Today I’m talking about why your tone of voice matters in parenting. Maybe more than almost anything else. Stick with me to see if you agree!
I still remember the challenges first year of having a child: everything is new, everything is startling, anything could be some kind of emergency. At least, that’s the way it feels.
The baby cries. WHY IS HE CRYING?
The baby spits up. IS THAT TOO MUCH SPIT UP? OR JUST ENOUGH? IS IT SUPPOSED TO BE THAT COLOR?
The baby poops. WHY IS IT YELLOW? WHY SO MUCH POOP?
The baby seems extra fussy one night. IS IT TEETHING? PURPLE CRYING SYNDROME? COLIC? FOOD ALLERGY?
The baby is gassy. DO I HAVE TO STOP EATING CHEESE? (Please, God, say no.)
All the things are new and I know I found myself constantly paging through The Baby Book (an affiliate link for my favorite baby book!) to see what was “normal.” I called mom friends. I panicked, but usually only slightly. It was exhausting.
It was also so much more amazing than I could have imagined. I never really dreamed of being a mom, you see. For years I thought I wouldn’t have kids even if I got married. So the joy and ease of motherhood surprised me. I loved it, even while it was hard and scary and kept me on my toes.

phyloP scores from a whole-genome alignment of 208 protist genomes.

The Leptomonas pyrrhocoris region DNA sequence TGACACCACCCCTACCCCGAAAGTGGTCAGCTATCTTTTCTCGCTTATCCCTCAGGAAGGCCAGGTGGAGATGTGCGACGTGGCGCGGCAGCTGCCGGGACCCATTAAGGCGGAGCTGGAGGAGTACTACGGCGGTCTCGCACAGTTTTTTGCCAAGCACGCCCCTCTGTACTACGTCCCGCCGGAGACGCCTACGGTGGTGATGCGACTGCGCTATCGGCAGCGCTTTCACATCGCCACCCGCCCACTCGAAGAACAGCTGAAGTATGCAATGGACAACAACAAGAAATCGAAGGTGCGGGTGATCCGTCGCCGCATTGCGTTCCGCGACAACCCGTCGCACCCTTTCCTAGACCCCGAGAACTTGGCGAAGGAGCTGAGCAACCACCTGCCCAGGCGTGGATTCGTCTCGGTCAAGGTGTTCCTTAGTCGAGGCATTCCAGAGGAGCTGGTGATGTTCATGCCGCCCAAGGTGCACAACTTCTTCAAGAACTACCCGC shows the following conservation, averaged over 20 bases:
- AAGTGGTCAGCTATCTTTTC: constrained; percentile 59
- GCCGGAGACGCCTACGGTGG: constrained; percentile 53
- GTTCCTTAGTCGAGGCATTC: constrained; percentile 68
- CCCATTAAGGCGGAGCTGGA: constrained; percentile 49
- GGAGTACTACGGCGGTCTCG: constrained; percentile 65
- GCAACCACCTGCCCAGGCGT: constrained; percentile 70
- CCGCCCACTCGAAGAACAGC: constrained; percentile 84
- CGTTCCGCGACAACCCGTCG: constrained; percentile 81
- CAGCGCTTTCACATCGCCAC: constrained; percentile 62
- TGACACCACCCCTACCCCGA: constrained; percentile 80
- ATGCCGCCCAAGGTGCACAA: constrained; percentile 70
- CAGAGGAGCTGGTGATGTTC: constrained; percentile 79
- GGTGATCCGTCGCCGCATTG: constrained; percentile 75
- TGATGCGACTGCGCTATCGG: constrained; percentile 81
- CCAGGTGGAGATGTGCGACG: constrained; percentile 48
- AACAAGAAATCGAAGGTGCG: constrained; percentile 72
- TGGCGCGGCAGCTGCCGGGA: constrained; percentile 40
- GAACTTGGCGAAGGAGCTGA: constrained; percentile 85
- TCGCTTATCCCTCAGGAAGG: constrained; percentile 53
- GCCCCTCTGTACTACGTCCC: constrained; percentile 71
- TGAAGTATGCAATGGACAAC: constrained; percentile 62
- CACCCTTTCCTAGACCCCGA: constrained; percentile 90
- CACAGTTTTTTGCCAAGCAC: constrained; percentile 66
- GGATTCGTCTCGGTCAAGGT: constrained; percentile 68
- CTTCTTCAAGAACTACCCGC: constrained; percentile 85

One of the things I really never did was yell or speak harshly. I remember thinking, “Okay, so it’s hard but I’ve GOT this parenting thing.” Sure, there were hard times, but I felt like I kept my cool and, for the majority of the time, just enjoyed the heck out of my kid.
Then I had another son. And a daughter. And another daughter about a year later. (Surprise!) And now I’m pregnant and four crazy/amazing kids running around like Pokemon and I can’t catch ’em all. Not remotely.
And now, there is yelling. There is harsh talking. The LOUD talking.
In fact, much of the time I feel more like a drill sergeant than a mom, constantly barking out orders.
Everyone get your shoes on.
Get your shoes on.
Get YOUR shoes on.
Get your SHOES on.
Get your shoes ON.
GET YOUR SHOES ON!
[Five minutes later, in the car a mile from our house]
WHERE ARE YOUR SHOES?!?!
It feels terrible. And also necessary sometimes, because to get four kids even in a non-moving vehicle feels like a feat of nature. Getting them in a non-moving vehicle with all their shoes and pants on? Miraculous. Nothing short of. (Seriously. Today I got in the car and realized two out of four had no pants. Zero out of four had shoes. I’m living in what amounts to a half-nudist colony.)
If I don’t get drill-sergeant-y, would we ever get ANYWHERE? With or without pants?
But it feels TERRIBLE. I hate the sound of my voice.
I want to get my kids in the car with pants on, but I don’t want to sacrifice relationships for it. Or lose my soul, which is how it sometimes feels, especially when I move past firmness into anger. So, what do I do?
Better Than Talking to Your Dog